When a foreign woman (Erna Morena) comes to the bank to withdraw 10,000 marks the bank manager (Eberhard Wrede) denies the request. The woman doesn’t have proper authorization for the withdrawal. While she is at the bank her son (Hans Heinrich von Twardowski) is at a thrift shop trying to purchase a picture for 10,000 marks. The bank cashier (Ernst Deutsch) is captivated by the woman. She comes back trying to use her diamond bracelet as collateral but she goes away empty handed. The cashier thinks about his life with his mother (Frieda Richard), his wife (Lotte Stein) and his daughter (Roma Bahn). He bemoans the fact that his station in life is of a poor lowly cashier in a bank full of money.

When a beggar woman (Erna Morena) comes to the bank he sees her as death. The cashier decides that life is too short to be poor, so he steals a huge amount of money from the bank. He goes to the foreign woman and offers her money and himself. She laughs at him. Then he finds out that she has a son. Realizing he still looks like a low life in her eyes despite having money he leaves dejected.

The cashier goes home and, despite being surrounded by a loving family, is feeling more depressed about his life. Abandoning his family, the cashier goes to a big city, buys a new set of clothes and starts spending his ill-gotten gains. He attends a six-day bicycle race and starts gambling and offering prize money. When a Prince arrives, the mood gets subdued. By now the cashier is thriving on the status that money gives him. He continues to look for outside stimulus and happiness but is continually finding out that what he is looking for is still out of reach. The only thing that is continual in his life is that death is always nearby.

“From Morn to Midnight” AKA “Von morgens bis mitternachts” was released in 1920 and was directed by Karl Heinz Martin. It is a silent German Expressionistic film. The movie is based on the play “From Morning to Midnight” by George Kaiser. The film is presented in five acts. The art direction and costume design were done by Robert Neppach. Reportedly the movie never had a German release but was popular in Japan. At one time the film was believed to have been lost. A copy was found in 1963 in Japan and was restored.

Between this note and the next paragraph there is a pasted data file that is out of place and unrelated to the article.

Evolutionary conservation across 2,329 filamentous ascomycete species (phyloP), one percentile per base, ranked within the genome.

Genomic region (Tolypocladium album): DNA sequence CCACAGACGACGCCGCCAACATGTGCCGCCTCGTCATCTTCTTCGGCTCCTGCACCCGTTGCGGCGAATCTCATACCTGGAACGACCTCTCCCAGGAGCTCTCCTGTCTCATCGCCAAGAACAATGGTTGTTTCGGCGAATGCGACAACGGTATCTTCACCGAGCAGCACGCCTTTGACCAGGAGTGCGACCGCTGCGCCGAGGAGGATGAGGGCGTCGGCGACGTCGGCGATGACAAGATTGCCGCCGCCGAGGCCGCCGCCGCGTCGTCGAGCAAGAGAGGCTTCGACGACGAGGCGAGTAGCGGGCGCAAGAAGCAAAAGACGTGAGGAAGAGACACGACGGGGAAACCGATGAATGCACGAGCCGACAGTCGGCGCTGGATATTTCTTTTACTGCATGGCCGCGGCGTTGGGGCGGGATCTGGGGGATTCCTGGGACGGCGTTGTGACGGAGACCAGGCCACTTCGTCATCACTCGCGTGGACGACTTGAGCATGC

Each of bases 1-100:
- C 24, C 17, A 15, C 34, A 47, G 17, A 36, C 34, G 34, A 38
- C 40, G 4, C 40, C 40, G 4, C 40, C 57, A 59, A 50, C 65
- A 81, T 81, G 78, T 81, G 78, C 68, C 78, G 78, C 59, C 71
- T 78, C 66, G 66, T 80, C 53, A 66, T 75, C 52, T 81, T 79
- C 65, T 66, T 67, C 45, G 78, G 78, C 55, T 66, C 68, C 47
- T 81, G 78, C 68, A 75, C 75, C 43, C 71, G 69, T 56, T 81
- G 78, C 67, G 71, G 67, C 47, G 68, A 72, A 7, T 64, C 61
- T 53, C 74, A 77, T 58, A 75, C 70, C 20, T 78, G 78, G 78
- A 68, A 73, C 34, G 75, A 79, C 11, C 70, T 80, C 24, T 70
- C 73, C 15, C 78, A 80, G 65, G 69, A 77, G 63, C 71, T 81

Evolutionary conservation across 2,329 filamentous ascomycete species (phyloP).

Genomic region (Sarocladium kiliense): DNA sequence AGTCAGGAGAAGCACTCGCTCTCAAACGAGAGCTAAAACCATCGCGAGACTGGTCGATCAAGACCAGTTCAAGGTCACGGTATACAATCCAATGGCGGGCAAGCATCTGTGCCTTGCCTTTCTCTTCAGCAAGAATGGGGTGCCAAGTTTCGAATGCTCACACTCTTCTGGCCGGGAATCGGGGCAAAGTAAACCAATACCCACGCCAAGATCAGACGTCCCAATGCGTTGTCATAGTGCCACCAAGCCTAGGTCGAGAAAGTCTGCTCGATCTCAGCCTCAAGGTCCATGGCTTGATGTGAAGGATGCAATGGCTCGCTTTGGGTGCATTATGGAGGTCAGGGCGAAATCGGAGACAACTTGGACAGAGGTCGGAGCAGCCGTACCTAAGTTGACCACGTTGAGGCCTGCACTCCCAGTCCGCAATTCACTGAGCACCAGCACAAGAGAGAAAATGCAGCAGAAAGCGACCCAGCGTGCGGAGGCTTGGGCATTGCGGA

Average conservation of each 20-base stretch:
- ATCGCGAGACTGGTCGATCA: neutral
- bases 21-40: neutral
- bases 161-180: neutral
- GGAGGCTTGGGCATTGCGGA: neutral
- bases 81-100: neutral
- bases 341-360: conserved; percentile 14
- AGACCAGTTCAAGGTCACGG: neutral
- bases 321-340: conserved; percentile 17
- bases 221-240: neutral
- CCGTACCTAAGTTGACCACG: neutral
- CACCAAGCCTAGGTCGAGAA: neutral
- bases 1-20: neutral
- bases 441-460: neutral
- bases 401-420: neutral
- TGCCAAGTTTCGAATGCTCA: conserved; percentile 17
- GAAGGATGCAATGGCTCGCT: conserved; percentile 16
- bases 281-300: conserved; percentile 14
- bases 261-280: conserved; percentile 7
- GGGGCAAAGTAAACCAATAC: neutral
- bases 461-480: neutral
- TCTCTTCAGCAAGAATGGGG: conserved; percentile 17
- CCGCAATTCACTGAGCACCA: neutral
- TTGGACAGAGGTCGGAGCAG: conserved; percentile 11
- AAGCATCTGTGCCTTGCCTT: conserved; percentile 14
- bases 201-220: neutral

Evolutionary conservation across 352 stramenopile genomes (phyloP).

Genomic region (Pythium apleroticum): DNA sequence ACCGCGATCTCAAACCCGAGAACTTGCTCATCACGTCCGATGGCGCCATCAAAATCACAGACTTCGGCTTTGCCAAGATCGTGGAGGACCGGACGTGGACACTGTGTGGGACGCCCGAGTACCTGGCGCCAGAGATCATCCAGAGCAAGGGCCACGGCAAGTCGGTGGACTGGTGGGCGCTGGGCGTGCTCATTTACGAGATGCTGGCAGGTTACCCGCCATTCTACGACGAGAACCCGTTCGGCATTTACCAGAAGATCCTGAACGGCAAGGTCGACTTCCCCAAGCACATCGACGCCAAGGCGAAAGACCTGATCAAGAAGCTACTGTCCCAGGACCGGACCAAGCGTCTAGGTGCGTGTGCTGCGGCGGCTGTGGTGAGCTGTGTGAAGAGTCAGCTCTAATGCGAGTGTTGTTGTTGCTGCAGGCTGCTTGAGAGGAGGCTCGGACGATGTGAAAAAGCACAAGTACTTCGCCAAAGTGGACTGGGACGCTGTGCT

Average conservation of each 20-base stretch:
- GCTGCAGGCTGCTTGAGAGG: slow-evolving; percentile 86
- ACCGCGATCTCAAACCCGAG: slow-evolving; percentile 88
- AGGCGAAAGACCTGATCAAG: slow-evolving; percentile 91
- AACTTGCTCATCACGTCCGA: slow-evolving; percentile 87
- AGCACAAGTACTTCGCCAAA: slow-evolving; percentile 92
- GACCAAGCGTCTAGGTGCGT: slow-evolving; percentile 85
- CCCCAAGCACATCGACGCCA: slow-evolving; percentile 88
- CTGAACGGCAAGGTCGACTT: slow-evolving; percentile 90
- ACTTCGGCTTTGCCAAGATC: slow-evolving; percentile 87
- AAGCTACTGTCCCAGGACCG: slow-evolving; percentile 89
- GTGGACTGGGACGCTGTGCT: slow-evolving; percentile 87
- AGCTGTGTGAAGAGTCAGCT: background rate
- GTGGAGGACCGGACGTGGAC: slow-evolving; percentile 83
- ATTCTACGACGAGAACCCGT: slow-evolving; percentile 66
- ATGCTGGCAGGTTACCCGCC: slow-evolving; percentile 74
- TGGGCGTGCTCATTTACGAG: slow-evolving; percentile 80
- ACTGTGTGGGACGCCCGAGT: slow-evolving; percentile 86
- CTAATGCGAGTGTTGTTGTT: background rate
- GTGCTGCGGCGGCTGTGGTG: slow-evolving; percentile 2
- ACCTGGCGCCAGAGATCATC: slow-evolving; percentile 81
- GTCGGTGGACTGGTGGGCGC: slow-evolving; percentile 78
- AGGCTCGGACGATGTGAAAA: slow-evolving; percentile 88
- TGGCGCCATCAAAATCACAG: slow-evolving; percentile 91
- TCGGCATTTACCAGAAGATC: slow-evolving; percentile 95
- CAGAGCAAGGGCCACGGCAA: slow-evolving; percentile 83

The movie is full blown German Expressionism. The sets are overly simplistic yet exaggerated. Sharp lines are used on stark distorted sets with dark shadowed areas surrounding the action. Even the wardrobe and makeup are exaggerated and primitive. The plot of the film is simple and unremarkable but the way it is depicted is what makes the film interesting. Even the characters are plain. None of them have names.

The film raises some questions. The picture that the lady wants to buy is an impressionistic nude. Is she the subject that the artist painted? When the cashier sees the picture, he envisions the expressionistic painting as an actual nude. Does he believe that the painting is the lady? The whole painting thing isn’t explained and left me thinking I missed something important in the film.

There’s also a mock crucifixion scene that make some believe that the film is a stylized portrayal of the Stations of the Cross. Also, the fact that death is always portrayed as a woman and is played by the same actress, although in different roles, may have meaning. I didn’t understand any of this either but then I probably missed a lot.